Searching by similarity is a basic necessity in pharmaceutical research and myriad of different approaches are available. In this webinar we take a closer look at the FTrees method. It is based on a topological pharmacophore description of the molecule (the Feature Tree) and an algorithm that calculates the similarity based on an optimal mapping of two Feature Trees. We quickly introduce the science and technology at work behind the scenes and then focus on the discussion of two example applications in the context of drug discovery.
The first example will cover the results obtained in several retrospective virtual screenings (VS) carried out by applying FTrees and standard 2D fingerprint-based similarity calculations. The aim of this study was to assess the potential of these methods to prioritise active compounds. In a follow up study, we then tested a new option in FTrees, namely the ability to nominate more and less important features on a query molecule, on the basis of the same benchmark data.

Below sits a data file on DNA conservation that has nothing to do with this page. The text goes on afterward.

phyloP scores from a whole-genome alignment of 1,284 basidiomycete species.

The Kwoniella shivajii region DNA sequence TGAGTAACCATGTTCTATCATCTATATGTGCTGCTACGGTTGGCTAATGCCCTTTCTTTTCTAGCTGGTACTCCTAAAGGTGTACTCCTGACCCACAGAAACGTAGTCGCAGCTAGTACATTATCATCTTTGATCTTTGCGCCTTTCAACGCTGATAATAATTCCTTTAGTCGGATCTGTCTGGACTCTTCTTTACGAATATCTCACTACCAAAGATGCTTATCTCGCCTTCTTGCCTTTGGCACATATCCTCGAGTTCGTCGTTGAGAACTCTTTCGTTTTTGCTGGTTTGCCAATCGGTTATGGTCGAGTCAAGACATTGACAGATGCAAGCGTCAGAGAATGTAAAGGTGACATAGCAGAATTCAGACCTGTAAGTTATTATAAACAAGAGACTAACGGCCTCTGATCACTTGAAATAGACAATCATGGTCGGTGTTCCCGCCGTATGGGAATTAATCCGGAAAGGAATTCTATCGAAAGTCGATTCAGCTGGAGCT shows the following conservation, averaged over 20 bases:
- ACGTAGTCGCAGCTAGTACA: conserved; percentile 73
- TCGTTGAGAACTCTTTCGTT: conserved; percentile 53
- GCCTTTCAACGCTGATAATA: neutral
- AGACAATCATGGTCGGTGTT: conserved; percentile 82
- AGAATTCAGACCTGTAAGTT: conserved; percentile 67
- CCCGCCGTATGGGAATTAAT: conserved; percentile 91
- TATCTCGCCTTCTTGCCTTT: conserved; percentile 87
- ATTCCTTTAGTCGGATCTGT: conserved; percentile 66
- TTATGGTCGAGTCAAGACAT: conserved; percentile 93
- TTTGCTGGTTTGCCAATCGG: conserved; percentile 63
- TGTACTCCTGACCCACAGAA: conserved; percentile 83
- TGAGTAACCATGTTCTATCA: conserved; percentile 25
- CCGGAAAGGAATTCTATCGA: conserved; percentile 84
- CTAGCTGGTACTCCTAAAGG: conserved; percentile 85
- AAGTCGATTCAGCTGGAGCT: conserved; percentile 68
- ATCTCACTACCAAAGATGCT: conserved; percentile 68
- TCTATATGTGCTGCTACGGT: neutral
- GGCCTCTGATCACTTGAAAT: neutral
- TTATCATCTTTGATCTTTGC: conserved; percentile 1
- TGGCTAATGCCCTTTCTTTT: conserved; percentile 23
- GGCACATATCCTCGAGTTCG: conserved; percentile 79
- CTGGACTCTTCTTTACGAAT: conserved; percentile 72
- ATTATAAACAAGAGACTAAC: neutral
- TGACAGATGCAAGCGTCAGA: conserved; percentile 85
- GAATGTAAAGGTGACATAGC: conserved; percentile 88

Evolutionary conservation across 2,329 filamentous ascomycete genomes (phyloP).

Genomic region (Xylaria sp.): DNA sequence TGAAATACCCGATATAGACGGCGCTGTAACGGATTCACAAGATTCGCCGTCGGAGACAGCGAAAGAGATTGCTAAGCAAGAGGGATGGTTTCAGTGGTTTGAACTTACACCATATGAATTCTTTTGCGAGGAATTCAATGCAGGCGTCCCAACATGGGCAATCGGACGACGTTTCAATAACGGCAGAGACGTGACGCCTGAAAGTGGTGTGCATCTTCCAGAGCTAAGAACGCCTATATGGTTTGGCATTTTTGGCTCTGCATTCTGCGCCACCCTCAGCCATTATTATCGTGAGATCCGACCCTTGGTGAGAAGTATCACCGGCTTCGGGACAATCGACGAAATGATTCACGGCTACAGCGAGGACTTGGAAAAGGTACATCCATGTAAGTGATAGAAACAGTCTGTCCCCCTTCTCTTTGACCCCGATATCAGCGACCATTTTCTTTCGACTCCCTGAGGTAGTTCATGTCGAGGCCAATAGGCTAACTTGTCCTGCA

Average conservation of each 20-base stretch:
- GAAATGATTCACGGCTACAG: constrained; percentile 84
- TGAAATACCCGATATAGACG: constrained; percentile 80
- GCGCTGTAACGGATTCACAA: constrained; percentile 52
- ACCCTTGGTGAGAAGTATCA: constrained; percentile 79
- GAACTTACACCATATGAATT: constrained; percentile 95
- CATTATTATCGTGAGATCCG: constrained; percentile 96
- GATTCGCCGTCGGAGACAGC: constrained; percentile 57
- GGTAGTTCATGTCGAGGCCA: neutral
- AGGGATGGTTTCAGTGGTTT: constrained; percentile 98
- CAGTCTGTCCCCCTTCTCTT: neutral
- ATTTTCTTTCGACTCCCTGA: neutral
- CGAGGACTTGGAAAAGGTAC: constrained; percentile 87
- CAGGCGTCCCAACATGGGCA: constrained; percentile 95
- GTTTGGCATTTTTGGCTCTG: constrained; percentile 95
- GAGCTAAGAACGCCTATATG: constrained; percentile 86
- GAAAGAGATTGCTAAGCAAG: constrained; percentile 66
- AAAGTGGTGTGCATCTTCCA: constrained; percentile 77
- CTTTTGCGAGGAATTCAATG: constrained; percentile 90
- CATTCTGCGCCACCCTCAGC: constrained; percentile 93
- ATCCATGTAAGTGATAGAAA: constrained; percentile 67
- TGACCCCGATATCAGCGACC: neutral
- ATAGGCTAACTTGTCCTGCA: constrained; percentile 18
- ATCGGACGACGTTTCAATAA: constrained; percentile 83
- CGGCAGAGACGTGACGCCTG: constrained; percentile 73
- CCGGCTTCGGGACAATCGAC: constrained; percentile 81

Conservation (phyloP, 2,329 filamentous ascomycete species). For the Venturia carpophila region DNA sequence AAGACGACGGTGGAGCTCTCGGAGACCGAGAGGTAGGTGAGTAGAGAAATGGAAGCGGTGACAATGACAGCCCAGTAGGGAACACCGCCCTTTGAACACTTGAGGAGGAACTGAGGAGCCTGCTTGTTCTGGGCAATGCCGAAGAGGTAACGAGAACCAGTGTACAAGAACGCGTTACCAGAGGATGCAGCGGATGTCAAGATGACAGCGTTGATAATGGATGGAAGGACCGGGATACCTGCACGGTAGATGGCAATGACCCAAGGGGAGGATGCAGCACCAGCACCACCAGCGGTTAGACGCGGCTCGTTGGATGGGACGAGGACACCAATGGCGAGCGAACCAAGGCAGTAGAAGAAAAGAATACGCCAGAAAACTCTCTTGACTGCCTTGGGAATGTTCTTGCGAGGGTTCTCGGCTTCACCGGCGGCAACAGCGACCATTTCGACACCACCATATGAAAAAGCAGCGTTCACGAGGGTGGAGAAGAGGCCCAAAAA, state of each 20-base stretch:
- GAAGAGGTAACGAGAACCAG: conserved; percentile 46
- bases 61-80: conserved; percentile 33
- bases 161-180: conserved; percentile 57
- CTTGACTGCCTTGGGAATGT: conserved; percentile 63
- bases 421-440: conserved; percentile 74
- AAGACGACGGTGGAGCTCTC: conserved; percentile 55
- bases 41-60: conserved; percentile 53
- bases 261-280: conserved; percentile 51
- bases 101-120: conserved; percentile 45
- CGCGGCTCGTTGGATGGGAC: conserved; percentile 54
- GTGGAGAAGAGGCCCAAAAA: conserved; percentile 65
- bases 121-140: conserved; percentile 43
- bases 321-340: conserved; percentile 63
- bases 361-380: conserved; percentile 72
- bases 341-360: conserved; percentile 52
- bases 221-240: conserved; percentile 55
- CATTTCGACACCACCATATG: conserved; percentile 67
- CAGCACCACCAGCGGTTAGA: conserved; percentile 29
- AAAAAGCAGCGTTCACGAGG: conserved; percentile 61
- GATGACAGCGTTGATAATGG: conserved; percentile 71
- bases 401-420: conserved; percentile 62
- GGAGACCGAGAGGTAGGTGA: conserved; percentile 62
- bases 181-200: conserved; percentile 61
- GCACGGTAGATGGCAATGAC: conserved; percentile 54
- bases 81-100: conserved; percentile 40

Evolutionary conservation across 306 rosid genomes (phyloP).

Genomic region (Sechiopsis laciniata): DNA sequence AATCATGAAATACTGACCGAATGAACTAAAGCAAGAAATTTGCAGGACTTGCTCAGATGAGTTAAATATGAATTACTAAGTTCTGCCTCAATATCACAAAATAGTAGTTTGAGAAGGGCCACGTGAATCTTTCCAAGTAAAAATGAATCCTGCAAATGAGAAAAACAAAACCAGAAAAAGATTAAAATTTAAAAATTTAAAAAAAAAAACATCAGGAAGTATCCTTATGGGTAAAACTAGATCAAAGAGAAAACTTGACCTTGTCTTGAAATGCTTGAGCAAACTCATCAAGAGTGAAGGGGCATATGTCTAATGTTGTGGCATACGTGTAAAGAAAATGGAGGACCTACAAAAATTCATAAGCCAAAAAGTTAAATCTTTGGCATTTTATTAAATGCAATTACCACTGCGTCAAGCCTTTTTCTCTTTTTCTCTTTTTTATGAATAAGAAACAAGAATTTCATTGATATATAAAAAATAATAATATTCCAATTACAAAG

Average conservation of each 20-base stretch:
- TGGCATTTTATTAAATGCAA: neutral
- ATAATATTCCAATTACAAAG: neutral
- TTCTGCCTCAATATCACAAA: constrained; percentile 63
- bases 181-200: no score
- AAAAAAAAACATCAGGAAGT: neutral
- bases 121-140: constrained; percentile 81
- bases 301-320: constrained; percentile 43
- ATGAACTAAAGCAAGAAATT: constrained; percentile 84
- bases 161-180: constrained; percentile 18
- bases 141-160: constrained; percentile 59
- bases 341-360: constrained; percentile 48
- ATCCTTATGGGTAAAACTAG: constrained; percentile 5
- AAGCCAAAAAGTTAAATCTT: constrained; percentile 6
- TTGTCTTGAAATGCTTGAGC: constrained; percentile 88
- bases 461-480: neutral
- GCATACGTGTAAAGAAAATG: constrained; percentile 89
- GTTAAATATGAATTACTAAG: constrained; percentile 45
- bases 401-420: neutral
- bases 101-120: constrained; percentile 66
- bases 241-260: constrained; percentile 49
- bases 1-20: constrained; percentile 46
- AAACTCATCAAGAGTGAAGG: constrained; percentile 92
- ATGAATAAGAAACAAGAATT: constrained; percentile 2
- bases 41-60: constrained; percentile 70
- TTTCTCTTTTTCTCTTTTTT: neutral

In the second example, a comparable analysis was performed in a prospective VS of a challenging drug discovery project. While both methods unfortunately failed to identify new active compounds, there was very limited overlap in the compounds selected by FTrees and 2D-fingeprints, suggesting that FTrees and 2D fingerprints may be considered as complementary approaches to define compound similarity.